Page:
A recent survey by Experian Data Quality found that an average company is losing 12% of revenue because of bad data. This comes from roughly a quarter of information in critical business systems believed to be inaccurate in many organisations. This is costing companies in many ways:
Inaccurate data is affecting the bottom line
77% of companies surveyed believe that their bottom line is affected by inaccurate and incomplete contact data and on average, respondents believe 12 percent of revenue is wasted. This waste comes from several different areas.
Many organisations lose as much as 27% of selling time by the use of bad prospect data. If you have a team of 10 sales people spending a quarter of their week working on prospecting, this could easily be $20,000 per year.
One of the biggest causes of the lack of ROI (return on investment) for lead generation is the quality of the list – garbage in – garbage out. The reasons for not investing in validated data are many. The manager may feel the need to start calling to drive quick results. Perhaps the manager acquired a list through a list broker or through other sources, only to find that a large percentage of the contact data is wrong or outdated. Commonly, managers skip the data investment to save money. They opt instead to put budget dollars into the calling program, assuming that investing in the campaign structure is the best way to generate campaign ROI. In fact, a poorer quality campaign to higher quality data will usually yield better results.
However, changes in business practices have brought about new consequences. Some relate to customer engagement and loyalty programs that have made a strong surge in the past few years. 84 percent of companies have a loyalty or customer engagement program. Unfortunately, 74 percent of respondents have encountered problems with these programs. The main causes are inaccurate information, not enough information on the consumer, and an inability to analyse customer information. All of these issues relate to data accuracy and accessibility.
Another trend is business intelligence and analytics, frequently referred to today as big data. 89 percent of companies now use their data in a strategic way for business intelligence and analytics. If the data is inaccurate the conclusions drawn from the data will be incorrect.
And if you have not made the jump to these systems, for data that is held in a spreadsheet, one cell in sixty is often incorrect. For a spreadsheet comprising 100 columns and 2000 rows, which is not large by modern standards, over three thousand cells probably contain inaccurate data. If you are still relying on a plethora of spreadsheets to manage your business, perhaps now is the time to think about moving to a CRM solution.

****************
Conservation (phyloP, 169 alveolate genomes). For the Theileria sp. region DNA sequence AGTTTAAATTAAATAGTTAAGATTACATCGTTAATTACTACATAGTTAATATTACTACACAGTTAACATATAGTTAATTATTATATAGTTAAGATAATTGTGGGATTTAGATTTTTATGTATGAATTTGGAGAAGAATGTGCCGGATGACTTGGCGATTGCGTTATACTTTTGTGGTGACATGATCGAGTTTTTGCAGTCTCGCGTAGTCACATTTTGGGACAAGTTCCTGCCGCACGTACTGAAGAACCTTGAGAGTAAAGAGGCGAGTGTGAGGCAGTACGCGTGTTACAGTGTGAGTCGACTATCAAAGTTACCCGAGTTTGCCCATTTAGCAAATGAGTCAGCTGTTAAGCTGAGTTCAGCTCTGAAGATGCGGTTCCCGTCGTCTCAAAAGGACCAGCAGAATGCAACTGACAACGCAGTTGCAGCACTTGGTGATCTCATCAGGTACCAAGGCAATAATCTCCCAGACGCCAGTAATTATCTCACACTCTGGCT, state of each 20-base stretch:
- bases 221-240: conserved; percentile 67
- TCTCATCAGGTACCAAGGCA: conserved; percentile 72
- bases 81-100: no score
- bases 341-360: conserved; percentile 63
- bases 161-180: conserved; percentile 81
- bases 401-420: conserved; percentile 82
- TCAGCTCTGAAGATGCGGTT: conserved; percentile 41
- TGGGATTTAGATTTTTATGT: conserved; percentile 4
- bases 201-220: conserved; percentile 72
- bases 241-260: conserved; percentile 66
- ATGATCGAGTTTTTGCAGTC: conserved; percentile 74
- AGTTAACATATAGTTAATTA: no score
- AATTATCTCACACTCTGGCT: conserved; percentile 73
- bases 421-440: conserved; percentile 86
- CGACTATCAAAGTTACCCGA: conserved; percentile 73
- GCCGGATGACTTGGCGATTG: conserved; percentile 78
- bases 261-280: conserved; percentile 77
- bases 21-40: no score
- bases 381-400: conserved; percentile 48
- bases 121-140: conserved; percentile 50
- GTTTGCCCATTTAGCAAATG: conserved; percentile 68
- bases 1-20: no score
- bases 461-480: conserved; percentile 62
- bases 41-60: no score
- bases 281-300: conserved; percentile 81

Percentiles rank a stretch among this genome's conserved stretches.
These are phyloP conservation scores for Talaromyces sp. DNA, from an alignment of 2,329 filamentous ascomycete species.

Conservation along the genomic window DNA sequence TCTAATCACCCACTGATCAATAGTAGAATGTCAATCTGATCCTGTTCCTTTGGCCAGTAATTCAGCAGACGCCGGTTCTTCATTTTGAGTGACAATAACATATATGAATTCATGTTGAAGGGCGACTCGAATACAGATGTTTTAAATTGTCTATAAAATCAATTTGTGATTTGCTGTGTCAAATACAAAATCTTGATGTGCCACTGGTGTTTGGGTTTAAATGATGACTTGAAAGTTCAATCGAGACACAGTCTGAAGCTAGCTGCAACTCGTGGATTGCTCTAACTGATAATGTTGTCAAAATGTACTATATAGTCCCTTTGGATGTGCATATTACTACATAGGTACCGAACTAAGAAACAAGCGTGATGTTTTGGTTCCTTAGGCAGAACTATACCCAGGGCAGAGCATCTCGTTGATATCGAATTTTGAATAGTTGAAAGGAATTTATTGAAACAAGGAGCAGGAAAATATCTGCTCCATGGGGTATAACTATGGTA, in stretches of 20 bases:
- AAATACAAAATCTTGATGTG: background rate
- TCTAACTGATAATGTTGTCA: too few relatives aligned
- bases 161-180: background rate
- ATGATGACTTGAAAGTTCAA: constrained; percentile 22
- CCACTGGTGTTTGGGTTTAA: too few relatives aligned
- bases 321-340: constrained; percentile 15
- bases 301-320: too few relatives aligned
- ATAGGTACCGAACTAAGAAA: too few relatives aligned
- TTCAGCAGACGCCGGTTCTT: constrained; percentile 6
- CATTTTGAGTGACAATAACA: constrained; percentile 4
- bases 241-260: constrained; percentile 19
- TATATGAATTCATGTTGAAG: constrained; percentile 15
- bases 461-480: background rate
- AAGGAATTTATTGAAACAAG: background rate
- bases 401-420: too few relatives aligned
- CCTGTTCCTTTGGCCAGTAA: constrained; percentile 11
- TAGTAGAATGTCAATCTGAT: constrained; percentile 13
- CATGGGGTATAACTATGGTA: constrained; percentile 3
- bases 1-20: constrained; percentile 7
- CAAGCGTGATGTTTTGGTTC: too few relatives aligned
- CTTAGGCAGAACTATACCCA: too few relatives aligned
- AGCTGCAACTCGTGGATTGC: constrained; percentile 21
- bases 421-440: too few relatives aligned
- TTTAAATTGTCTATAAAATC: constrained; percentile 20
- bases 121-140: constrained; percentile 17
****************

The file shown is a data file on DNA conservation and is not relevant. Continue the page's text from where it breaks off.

Bad data gives you a bad reputation
A database with no data has no value. The value of the database comes from the data that it holds. This data can easily make it vital to company operations.
Lack of correct phone number for prospect.
If you do not have a contact number for a prospect your sales team will either give up – lost opportunity and if the prospect was expecting the call a bad feeling, which may affect future opportunities with them. Alternatively the salesperson spends time googling to find the number, or more likely, ringing the switchboard to find the correct person. This ringing around does not leave you looking good in your prospects eyes.
Not knowing the prospect's time zone
It is often not possible to tell a time zone from a phone number. If the data does not explicitly have this, and the salesperson does not spend time confirming it you run the risk of waking someone up in the middle of the night. A call made first thing from Sydney to a prospect in Perth, and that is not international, could easily disturb those last precious minutes of sleep and create an unfavourable impression.
Repeatedly contacting the same person.
If you are emailing back as a result of an online enquiry, two people in your team could send very different messages and leave your prospect confused. A confused prospect is not likely to get back to you.
If emails, phone calls and other client and prospect interactions are not logged in CRM and then checked by other users prior to approaching a prospect you run the risk of two different people selling to them same person. This is high on the list of unprofessional behaviour.
And if this person is already a customer, it is even worse. Once someone is already a customer they should be honoured and nurtured as such and not ever treated as a prospect.
One of the largest issues for CRM users is the bad data.
Every year upwards of 25% becomes inaccurate, because people have moved on or changed positions. This is probably no surprise to you. .